2. Cody Bellinger
Cody Bellinger is a future piece of this Dodgers team.
This scenario can probably wait the longest, but Cody Bellinger is about to make a ton throughout the arbitration process. He’s due close to $16 million in his first year of arbitration eligibility after earning Super Two status before the start of the 2020 season.
You can expect that number to approach $30 million by the time the third year of arbitration rolls around, and given he’s entering his age-25 season and has already captured Rookie of the Year and MVP honors, why not give him a 10-year extension and line him up with Mookie Betts for the next decade?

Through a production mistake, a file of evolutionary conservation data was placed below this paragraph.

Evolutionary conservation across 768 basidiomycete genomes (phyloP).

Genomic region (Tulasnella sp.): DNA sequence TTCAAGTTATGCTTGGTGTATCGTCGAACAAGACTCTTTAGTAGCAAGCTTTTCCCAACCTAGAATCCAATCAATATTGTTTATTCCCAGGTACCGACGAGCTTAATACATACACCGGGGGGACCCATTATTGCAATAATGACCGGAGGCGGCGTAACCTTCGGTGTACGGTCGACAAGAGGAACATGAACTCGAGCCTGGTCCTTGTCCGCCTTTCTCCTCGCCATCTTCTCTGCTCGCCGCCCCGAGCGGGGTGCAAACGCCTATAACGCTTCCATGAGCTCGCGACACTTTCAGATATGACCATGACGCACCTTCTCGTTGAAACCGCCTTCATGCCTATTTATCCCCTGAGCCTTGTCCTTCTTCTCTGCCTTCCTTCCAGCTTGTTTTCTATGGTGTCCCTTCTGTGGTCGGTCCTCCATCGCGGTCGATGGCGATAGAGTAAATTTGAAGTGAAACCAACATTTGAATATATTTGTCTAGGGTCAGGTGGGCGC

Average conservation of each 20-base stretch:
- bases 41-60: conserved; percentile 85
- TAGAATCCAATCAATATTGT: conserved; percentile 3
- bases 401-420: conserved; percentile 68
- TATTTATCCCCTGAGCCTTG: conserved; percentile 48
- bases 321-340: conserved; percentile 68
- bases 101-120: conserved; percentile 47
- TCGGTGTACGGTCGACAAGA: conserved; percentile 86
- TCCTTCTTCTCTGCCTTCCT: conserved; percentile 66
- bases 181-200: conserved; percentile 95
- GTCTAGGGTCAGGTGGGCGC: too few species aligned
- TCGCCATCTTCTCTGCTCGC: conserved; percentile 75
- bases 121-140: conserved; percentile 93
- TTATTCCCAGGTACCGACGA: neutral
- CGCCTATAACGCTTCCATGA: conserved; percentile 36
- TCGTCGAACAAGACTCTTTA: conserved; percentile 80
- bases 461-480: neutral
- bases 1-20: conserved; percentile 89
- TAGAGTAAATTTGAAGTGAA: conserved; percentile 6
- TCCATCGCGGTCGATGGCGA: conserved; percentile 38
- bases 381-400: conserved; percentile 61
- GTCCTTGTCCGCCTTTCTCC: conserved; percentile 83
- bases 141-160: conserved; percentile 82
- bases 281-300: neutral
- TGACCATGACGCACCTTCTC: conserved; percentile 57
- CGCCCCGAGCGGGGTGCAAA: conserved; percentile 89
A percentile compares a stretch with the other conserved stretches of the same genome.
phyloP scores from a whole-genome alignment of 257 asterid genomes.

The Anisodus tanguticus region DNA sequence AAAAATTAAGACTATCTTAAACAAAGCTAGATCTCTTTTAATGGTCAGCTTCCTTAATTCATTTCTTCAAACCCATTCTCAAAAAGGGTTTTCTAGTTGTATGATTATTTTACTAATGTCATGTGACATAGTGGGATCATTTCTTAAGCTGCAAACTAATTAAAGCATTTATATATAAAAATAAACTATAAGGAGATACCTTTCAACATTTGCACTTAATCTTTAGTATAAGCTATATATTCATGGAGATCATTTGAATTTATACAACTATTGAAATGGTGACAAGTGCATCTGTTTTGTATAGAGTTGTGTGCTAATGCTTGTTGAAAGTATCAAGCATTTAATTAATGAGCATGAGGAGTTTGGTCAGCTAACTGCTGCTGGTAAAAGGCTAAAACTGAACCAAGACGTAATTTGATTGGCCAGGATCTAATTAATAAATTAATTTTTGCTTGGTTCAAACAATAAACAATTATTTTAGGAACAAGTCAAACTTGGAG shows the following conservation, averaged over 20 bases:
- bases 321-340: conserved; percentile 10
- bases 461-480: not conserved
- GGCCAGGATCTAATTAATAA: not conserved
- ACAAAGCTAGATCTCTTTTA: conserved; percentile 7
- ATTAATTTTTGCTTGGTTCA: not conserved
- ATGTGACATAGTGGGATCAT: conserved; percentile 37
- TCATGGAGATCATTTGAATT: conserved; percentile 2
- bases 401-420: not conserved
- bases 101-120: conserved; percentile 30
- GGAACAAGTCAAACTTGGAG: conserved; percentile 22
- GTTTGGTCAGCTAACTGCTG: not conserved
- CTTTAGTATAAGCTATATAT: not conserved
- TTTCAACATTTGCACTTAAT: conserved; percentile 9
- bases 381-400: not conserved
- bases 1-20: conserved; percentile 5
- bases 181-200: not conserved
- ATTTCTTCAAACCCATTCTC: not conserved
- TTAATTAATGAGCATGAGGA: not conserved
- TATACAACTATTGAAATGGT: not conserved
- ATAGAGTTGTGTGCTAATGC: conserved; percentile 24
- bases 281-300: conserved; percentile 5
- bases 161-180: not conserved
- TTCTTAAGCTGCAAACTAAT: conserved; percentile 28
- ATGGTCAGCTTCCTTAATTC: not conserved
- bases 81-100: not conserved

Bellinger transitioned to center field this season and was a revelation. Though he didn’t have a great year at the plate in the abbreviated season and didn’t really blow anybody away with his postseason numbers, he came up with clutch hits and tremendous defensive plays that kept the Dodgers’ run alive.
He only has 506 career games under his belt and he’s one of the best all-around players in the game. Fans so often talk about how 10- or 12-year contracts hamstring franchises financially, but not when you’re paying for the best years of a player. Give Belli a long-term lucrative deal that covers him through his age-35 season and that’ll maximize the output and not have anybody complaining about having to pay a player $35 million when they’re nearing 40 years old.
Maybe a 10-year, $250 million contract could work here. Players always want more, but this kind of security at the age of 25 could change the game for Belli.